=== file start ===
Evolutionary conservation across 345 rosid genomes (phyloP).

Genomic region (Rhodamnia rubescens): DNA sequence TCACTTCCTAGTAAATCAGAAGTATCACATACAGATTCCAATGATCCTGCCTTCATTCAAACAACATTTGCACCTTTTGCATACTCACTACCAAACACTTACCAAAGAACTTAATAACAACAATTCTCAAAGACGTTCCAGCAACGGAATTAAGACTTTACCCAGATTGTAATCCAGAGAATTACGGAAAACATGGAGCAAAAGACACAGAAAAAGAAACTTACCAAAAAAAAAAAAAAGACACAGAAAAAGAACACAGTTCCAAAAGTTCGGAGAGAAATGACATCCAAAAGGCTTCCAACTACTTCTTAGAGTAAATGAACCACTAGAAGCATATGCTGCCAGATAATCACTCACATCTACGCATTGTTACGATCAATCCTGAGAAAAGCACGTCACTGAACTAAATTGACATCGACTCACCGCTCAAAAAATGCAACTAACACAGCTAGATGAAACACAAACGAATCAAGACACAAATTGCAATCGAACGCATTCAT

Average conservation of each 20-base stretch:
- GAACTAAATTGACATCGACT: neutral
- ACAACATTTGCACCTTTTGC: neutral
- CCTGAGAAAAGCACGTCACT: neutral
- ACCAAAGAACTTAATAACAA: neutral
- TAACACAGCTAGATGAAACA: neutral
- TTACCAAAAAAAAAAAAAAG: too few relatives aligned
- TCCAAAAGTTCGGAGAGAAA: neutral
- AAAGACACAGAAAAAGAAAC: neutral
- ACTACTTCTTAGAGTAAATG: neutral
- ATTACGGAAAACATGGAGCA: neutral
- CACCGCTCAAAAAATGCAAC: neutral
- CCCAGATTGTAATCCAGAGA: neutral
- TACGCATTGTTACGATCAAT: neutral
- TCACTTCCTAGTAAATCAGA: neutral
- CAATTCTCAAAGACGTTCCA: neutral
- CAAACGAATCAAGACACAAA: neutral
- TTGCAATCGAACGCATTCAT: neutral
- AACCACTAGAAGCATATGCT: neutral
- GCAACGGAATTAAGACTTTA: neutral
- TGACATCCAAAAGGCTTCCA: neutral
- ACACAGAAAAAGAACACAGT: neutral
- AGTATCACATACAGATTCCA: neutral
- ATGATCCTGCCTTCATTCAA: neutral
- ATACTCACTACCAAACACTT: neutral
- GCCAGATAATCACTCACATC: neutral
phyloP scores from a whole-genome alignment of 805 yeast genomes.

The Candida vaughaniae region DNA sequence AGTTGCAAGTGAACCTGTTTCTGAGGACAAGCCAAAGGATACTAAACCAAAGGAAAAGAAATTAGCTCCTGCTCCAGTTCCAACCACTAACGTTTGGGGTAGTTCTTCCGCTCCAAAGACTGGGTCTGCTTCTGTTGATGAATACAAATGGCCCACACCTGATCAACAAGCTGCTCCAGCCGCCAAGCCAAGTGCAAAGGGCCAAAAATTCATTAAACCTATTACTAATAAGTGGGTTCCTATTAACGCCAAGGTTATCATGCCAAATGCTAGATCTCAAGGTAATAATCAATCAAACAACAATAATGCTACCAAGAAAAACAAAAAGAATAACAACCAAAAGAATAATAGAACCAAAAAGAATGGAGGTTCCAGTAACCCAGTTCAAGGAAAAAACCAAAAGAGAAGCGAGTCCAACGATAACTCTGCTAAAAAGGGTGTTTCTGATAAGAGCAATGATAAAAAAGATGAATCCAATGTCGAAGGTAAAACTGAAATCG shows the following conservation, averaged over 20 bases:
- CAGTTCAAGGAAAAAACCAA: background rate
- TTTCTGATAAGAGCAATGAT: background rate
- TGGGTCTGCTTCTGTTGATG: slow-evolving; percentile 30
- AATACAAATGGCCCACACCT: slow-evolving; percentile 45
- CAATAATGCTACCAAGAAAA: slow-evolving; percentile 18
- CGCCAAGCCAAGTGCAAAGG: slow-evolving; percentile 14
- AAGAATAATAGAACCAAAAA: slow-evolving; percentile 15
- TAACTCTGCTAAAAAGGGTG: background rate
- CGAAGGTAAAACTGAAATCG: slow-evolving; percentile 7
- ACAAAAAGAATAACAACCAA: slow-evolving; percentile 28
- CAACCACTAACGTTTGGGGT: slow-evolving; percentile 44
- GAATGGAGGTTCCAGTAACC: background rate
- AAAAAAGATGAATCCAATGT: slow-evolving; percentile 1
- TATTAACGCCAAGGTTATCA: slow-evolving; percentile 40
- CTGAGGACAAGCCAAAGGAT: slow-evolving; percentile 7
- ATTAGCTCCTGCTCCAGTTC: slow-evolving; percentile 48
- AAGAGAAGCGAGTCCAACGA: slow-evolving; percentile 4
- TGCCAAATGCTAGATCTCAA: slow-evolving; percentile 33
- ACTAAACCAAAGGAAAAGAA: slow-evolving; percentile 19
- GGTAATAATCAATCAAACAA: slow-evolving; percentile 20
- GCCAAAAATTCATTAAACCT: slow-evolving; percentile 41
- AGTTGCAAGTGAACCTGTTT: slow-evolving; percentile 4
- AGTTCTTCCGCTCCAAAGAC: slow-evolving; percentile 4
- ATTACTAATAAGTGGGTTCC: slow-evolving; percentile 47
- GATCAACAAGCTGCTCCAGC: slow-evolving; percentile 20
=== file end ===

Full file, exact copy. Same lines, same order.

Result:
Evolutionary conservation across 345 rosid genomes (phyloP).

Genomic region (Rhodamnia rubescens): DNA sequence TCACTTCCTAGTAAATCAGAAGTATCACATACAGATTCCAATGATCCTGCCTTCATTCAAACAACATTTGCACCTTTTGCATACTCACTACCAAACACTTACCAAAGAACTTAATAACAACAATTCTCAAAGACGTTCCAGCAACGGAATTAAGACTTTACCCAGATTGTAATCCAGAGAATTACGGAAAACATGGAGCAAAAGACACAGAAAAAGAAACTTACCAAAAAAAAAAAAAAGACACAGAAAAAGAACACAGTTCCAAAAGTTCGGAGAGAAATGACATCCAAAAGGCTTCCAACTACTTCTTAGAGTAAATGAACCACTAGAAGCATATGCTGCCAGATAATCACTCACATCTACGCATTGTTACGATCAATCCTGAGAAAAGCACGTCACTGAACTAAATTGACATCGACTCACCGCTCAAAAAATGCAACTAACACAGCTAGATGAAACACAAACGAATCAAGACACAAATTGCAATCGAACGCATTCAT

Average conservation of each 20-base stretch:
- GAACTAAATTGACATCGACT: neutral
- ACAACATTTGCACCTTTTGC: neutral
- CCTGAGAAAAGCACGTCACT: neutral
- ACCAAAGAACTTAATAACAA: neutral
- TAACACAGCTAGATGAAACA: neutral
- TTACCAAAAAAAAAAAAAAG: too few relatives aligned
- TCCAAAAGTTCGGAGAGAAA: neutral
- AAAGACACAGAAAAAGAAAC: neutral
- ACTACTTCTTAGAGTAAATG: neutral
- ATTACGGAAAACATGGAGCA: neutral
- CACCGCTCAAAAAATGCAAC: neutral
- CCCAGATTGTAATCCAGAGA: neutral
- TACGCATTGTTACGATCAAT: neutral
- TCACTTCCTAGTAAATCAGA: neutral
- CAATTCTCAAAGACGTTCCA: neutral
- CAAACGAATCAAGACACAAA: neutral
- TTGCAATCGAACGCATTCAT: neutral
- AACCACTAGAAGCATATGCT: neutral
- GCAACGGAATTAAGACTTTA: neutral
- TGACATCCAAAAGGCTTCCA: neutral
- ACACAGAAAAAGAACACAGT: neutral
- AGTATCACATACAGATTCCA: neutral
- ATGATCCTGCCTTCATTCAA: neutral
- ATACTCACTACCAAACACTT: neutral
- GCCAGATAATCACTCACATC: neutral
phyloP scores from a whole-genome alignment of 805 yeast genomes.

The Candida vaughaniae region DNA sequence AGTTGCAAGTGAACCTGTTTCTGAGGACAAGCCAAAGGATACTAAACCAAAGGAAAAGAAATTAGCTCCTGCTCCAGTTCCAACCACTAACGTTTGGGGTAGTTCTTCCGCTCCAAAGACTGGGTCTGCTTCTGTTGATGAATACAAATGGCCCACACCTGATCAACAAGCTGCTCCAGCCGCCAAGCCAAGTGCAAAGGGCCAAAAATTCATTAAACCTATTACTAATAAGTGGGTTCCTATTAACGCCAAGGTTATCATGCCAAATGCTAGATCTCAAGGTAATAATCAATCAAACAACAATAATGCTACCAAGAAAAACAAAAAGAATAACAACCAAAAGAATAATAGAACCAAAAAGAATGGAGGTTCCAGTAACCCAGTTCAAGGAAAAAACCAAAAGAGAAGCGAGTCCAACGATAACTCTGCTAAAAAGGGTGTTTCTGATAAGAGCAATGATAAAAAAGATGAATCCAATGTCGAAGGTAAAACTGAAATCG shows the following conservation, averaged over 20 bases:
- CAGTTCAAGGAAAAAACCAA: background rate
- TTTCTGATAAGAGCAATGAT: background rate
- TGGGTCTGCTTCTGTTGATG: slow-evolving; percentile 30
- AATACAAATGGCCCACACCT: slow-evolving; percentile 45
- CAATAATGCTACCAAGAAAA: slow-evolving; percentile 18
- CGCCAAGCCAAGTGCAAAGG: slow-evolving; percentile 14
- AAGAATAATAGAACCAAAAA: slow-evolving; percentile 15
- TAACTCTGCTAAAAAGGGTG: background rate
- CGAAGGTAAAACTGAAATCG: slow-evolving; percentile 7
- ACAAAAAGAATAACAACCAA: slow-evolving; percentile 28
- CAACCACTAACGTTTGGGGT: slow-evolving; percentile 44
- GAATGGAGGTTCCAGTAACC: background rate
- AAAAAAGATGAATCCAATGT: slow-evolving; percentile 1
- TATTAACGCCAAGGTTATCA: slow-evolving; percentile 40
- CTGAGGACAAGCCAAAGGAT: slow-evolving; percentile 7
- ATTAGCTCCTGCTCCAGTTC: slow-evolving; percentile 48
- AAGAGAAGCGAGTCCAACGA: slow-evolving; percentile 4
- TGCCAAATGCTAGATCTCAA: slow-evolving; percentile 33
- ACTAAACCAAAGGAAAAGAA: slow-evolving; percentile 19
- GGTAATAATCAATCAAACAA: slow-evolving; percentile 20
- GCCAAAAATTCATTAAACCT: slow-evolving; percentile 41
- AGTTGCAAGTGAACCTGTTT: slow-evolving; percentile 4
- AGTTCTTCCGCTCCAAAGAC: slow-evolving; percentile 4
- ATTACTAATAAGTGGGTTCC: slow-evolving; percentile 47
- GATCAACAAGCTGCTCCAGC: slow-evolving; percentile 20